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Education Secretary Miguel Cardona laid out his vision for reopening America’s schools on Thursday, emphasizing the need to make education an “equalizer” and address inequities in school systems.
Keeping schools open after the coronavirus pandemic was “insufficient,” Cardona remarked during his speech at the Lyndon B. Johnson building for the Department of Education.
“Our hardest and most important work lies ahead. It’ll be what we’re judged against,” he said. “And I want to be very, very clear: as educators and leaders, we’re either closing educational opportunity gaps or making them worse with the decisions we’re going to make in the next coming months and years.”
Cardona’s speech came as he faces allegations that his department went too far in the push for “equity” and not far enough in helping students during the pandemic.
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Within the last month, a national parents’ group sent Cardona a letter outlining a variety of recommendations it wanted him to make for states in reopening. Shortly before that, Fox News Digital reported on an email indicating that Cardona solicited the controversial National School Boards Association (NSBA) letter that suggested parents might be engaging in domestic terrorism.
The department has denied Cardona solicited the letter, which poured fuel onto an already raging debate over critical race theory, “equity” and so-called “anti-racism” within schools. In a letter this week, more than 100 conservative leaders requested his resignation.
On Thursday, Cardona called on the U.S. to not miss the opportunity to “re-imagine education.” He added that the country should “unapologetically address opportunity and achievement gaps that are pervasive in our country.”
“This means acknowledging that many of the students who have been underserved during the pandemic are the same ones who have had to deal with barriers to a high-quality education since well before COVID-19,” he said.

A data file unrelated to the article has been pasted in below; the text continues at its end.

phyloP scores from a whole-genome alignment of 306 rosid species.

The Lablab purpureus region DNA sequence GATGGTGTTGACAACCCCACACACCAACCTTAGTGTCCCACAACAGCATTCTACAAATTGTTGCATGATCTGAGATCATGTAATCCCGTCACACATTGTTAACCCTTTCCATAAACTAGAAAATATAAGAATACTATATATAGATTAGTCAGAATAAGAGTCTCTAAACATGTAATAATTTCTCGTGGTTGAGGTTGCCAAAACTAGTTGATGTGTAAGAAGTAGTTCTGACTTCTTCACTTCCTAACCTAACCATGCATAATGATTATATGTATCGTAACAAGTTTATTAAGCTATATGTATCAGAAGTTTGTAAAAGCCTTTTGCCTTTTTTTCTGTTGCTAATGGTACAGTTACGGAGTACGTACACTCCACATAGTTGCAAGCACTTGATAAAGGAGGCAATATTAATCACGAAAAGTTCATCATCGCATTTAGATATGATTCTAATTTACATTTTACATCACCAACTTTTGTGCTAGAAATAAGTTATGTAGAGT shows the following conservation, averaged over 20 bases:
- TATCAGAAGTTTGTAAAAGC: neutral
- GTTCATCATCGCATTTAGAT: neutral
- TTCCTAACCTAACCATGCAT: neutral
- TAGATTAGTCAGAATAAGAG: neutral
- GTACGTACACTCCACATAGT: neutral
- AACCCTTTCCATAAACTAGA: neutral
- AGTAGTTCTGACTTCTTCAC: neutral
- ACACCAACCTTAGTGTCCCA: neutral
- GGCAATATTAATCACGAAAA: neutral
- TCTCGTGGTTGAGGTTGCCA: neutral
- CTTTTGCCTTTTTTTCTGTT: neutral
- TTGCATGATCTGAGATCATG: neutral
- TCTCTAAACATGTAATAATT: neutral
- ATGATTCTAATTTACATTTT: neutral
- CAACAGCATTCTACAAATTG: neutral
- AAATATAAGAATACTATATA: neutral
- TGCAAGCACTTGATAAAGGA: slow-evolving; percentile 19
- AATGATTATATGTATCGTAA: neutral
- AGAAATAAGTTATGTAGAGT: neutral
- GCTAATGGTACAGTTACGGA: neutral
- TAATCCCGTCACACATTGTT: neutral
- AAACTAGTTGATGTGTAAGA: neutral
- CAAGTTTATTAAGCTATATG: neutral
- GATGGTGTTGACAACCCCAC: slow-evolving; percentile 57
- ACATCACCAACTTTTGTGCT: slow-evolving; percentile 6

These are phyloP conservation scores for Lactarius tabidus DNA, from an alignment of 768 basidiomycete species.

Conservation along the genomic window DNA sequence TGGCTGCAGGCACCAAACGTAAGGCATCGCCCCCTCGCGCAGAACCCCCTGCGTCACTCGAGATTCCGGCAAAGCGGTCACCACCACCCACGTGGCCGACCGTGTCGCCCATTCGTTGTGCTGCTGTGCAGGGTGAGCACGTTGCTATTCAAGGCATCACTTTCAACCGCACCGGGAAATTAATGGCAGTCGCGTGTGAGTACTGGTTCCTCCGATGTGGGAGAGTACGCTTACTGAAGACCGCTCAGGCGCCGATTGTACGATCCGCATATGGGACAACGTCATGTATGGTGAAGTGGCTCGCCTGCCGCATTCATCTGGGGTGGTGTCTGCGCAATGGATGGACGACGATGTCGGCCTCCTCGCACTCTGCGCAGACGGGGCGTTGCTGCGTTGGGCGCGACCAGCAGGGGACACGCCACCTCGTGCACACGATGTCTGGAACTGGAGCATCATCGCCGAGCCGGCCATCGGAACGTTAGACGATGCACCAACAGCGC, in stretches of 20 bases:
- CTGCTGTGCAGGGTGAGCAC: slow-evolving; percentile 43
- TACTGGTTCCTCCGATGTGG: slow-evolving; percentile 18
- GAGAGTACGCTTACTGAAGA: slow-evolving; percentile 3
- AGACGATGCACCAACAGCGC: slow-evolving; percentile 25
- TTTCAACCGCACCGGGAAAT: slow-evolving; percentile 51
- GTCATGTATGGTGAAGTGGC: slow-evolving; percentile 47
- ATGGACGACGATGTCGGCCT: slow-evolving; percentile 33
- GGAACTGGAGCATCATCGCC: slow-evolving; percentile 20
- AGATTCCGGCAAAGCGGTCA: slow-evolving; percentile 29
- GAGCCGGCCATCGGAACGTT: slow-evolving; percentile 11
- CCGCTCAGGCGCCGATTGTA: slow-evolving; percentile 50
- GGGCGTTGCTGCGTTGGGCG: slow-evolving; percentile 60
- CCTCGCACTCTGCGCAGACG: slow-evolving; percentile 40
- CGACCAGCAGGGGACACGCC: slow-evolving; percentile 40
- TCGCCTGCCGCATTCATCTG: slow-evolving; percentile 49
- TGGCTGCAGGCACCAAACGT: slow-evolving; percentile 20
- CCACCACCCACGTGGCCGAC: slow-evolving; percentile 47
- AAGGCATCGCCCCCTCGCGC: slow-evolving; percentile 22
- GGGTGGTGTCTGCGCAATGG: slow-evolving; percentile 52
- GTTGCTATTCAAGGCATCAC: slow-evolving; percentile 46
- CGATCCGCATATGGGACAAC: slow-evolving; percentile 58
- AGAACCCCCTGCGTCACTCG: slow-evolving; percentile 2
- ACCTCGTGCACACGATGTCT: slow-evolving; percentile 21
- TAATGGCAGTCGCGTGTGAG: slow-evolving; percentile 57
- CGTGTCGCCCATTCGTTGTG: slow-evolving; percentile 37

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“We can’t lose this moment – this chance for a reset in education – by going back to the same pre-pandemic strategies that didn’t address inequities for Latino, for Black, for Native students; for students from low-income backgrounds, or students from rural communities; for students with disabilities; students experiencing homelessness, or for English learners.”
“Instead, let’s do what America does best. Let’s turn crisis into opportunity.”
Among his many proposals was one to increase Title I funding, which provides federal money for low-income schools. He also voiced support for universal preschool, increasing mental health resources, raising reading levels, “honoring native languages and cultures,” and creating “more meaningful and authentic parent and family engagement.”
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Cardona devoted part of his speech to honoring teachers, whom he said “worked courageously to” reopen schools. “Let’s not just talk about honoring educators, let’s make sure they’re treated with the respect and the dignity they deserve,” he said.
“This means a livable wage, it means ongoing professional learning and development, supportive working conditions and a work environment where their voices are welcome as critical partners in our work to improve education. Moving forward, it’s on us to make sure education jobs are ones educators don’t want to leave and that people from all backgrounds want to pursue.”